In contrast to ephemeral notions that entrepreneurial success comes as a result of perfect timing meeting brilliant ideas in a cosmic moment of alignment, this research indicates entrepreneurially successful people are successful for a reason — that many of them highly display certain personal skills. And while this research identifies these skills, it should be pointed out these five attributes are not inherent. They can be learned and developed, especially early in life, and further honed throughout an entrepreneur’s career.

The Skills Most Entrepreneurs Lack

Entrepreneurs are a unique group of people, but they behave in patterns. In fact, as I recently wrote here on HBR, my firm’s research shows that most serial entrepreneurs display persuasion, leadership, personal accountability, goal orientation, and interpersonal skills. But in that same study, we also discovered a set of skills they do not possess.

To rehash our methods, we assessed subjects identified as serial entrepreneurs on what personal skills they possessed. Then they were compared to a control group of 17,000. As before, this group was assessed on their mastery of 23 practical, job-related skills. We measured whether skills were well developed, developed, moderately developed, or needed developing.

After analyzing the data, we found four distinct skills lacking in most serial entrepreneurs, three skills statistically significantly and one other also noticeably lacking. The statistical significance is derived by comparing the lowest ranking skills to the entrepreneurs’ top skills, as evaluated in the first study.

Key Traits of a Serial Entrepreneur

Empathy is one of the qualities serial entrepreneurs lack most. Entrepreneurs build things and solve problems for people, but according to this study they do this in hopes of a return on investment. Entrepreneurs may have high empathy on an intellectual level, in that they want to produce a product or service that will help someone. This is often, however, also tied to the entrepreneur receiving a return for their time and effort, which people with high empathy do not generally expect.

Entrepreneurial-minded people are not proficient in managing themselves and their time. In many jobs, managing personal day-to-day tasks might take away from accomplishing larger company goals, which are critical to entrepreneurs. Since entrepreneurs typically have many projects underway at one time, they simply do not have time to micromanage each. Often they need assistance managing everyday tasks and should hire or delegate them to someone who has mastered this skill.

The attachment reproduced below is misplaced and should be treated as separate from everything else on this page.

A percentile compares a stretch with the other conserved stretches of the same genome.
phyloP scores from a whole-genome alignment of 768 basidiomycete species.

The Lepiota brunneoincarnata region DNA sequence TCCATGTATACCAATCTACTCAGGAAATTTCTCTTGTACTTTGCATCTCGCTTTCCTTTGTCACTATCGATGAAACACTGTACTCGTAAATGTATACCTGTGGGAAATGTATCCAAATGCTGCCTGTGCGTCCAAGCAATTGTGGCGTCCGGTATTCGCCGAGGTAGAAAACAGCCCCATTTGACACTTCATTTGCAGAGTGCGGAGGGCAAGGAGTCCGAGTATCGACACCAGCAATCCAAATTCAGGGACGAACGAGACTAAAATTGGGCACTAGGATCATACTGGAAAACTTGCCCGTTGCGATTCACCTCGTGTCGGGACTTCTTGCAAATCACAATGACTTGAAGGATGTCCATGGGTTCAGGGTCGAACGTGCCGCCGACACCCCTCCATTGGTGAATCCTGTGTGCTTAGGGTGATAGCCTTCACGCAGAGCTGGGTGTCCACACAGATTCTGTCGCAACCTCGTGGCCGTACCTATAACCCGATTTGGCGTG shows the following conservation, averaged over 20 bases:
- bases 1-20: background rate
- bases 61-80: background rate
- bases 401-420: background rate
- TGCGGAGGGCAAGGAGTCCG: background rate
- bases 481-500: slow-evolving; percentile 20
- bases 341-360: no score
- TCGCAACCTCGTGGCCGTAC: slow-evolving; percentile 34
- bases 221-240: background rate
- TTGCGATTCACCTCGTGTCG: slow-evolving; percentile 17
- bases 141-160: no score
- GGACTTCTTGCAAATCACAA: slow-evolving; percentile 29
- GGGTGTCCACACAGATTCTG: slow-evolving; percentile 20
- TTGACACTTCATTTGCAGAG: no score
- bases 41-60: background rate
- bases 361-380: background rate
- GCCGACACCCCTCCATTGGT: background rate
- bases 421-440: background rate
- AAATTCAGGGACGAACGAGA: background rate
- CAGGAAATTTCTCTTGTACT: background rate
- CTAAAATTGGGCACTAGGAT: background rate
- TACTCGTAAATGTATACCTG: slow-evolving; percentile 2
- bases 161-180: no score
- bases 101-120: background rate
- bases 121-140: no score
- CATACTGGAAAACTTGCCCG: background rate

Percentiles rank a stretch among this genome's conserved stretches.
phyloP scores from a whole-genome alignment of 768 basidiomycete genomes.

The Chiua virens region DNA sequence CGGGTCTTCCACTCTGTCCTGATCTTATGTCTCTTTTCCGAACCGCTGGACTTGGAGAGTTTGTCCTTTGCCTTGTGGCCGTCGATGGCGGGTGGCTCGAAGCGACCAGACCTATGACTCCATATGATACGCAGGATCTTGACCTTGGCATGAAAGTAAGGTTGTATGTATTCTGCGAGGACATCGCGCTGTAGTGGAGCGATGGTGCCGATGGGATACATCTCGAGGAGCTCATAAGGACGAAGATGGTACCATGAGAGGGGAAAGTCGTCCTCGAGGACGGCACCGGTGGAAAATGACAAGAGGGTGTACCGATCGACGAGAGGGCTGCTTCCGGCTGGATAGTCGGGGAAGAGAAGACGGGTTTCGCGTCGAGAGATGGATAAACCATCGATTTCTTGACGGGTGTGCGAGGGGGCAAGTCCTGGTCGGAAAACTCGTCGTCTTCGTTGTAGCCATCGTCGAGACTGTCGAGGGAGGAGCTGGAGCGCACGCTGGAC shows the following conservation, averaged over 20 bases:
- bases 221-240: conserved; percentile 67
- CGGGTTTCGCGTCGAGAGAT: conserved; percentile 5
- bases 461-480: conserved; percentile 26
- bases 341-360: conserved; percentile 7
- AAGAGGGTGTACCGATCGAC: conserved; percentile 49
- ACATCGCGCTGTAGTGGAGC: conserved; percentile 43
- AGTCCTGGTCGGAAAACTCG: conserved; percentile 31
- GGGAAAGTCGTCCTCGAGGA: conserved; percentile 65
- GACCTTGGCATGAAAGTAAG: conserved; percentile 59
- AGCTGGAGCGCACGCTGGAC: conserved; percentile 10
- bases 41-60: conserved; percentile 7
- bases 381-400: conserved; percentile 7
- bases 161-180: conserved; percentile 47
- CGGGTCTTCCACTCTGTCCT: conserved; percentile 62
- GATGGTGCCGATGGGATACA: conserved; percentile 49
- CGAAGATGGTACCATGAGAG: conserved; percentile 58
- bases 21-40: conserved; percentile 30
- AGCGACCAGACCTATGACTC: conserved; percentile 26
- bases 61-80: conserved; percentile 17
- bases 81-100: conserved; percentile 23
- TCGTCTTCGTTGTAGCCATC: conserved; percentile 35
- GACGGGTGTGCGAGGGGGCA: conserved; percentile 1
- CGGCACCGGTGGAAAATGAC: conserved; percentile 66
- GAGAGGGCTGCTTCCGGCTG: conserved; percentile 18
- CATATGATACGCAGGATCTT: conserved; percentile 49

This leads to another skill entrepreneurs lack: planning and organizing. Similar to self-management, if entrepreneurs spent time planning and organizing every task or meeting, they would never get anything else done. Once again, hiring someone to keep their calendar, organize meetings and events, keep the office de-cluttered, and help keep them on schedule can put them at an advantage.

Entrepreneurs also do not excel above the control group when it comes to analytical problem solving. They have high utilitarian motivators (potential future gains, monetary returns, new products or ideas), so their focus is often on making a quick decision. They have a sense of urgency in decision-making, and by nature they do not have time to collect and analyze the data. They see numbers as getting in their way, and they should – everyone who has told them an idea wouldn’t pan out has used data and logic to illustrate that point. For example, Martin Luther King Jr. stated, “I have a dream.” He did not say, “I have a plan and strategy.” Entrepreneurs have the vision, but need to employ people to create an executable strategy and carry it through.

Entrepreneurial-minded individuals possess a distinct set of skills that lead to great leadership and ideas. Perhaps the skills they have not mastered are equally important. With an understanding of those weaknesses, they can compensate for them by surrounding themselves with people who excel in these areas. As a leader, realizing other’s strengths and dovetailing them into your own weaknesses is key to developing a team that will carry out your grand vision and achieve goals.

Want to take our assessments to compare your own skillsets? We’ve launched a new course at Buy Then Build to help those considering acquisition entrepreneurship. You can check it out HERE.

You can read more about how understanding your attitude, aptitude and action is the key to helping you navigate a successful search, how to implement PERMA, and run a personal SWOT on our blog. If you’re ready to take our assessments to compare your own skillsets and advance your search, we’ve launched a new way to do that to help those considering acquisition entrepreneurship. You can check it out HERE.

Walker Deibel

Walker Deibel

Walker Deibel is an entrepreneur and advisor. He is the author of Buy Then Build: How Acquisition Entrepreneurs Outsmart the Startup Game.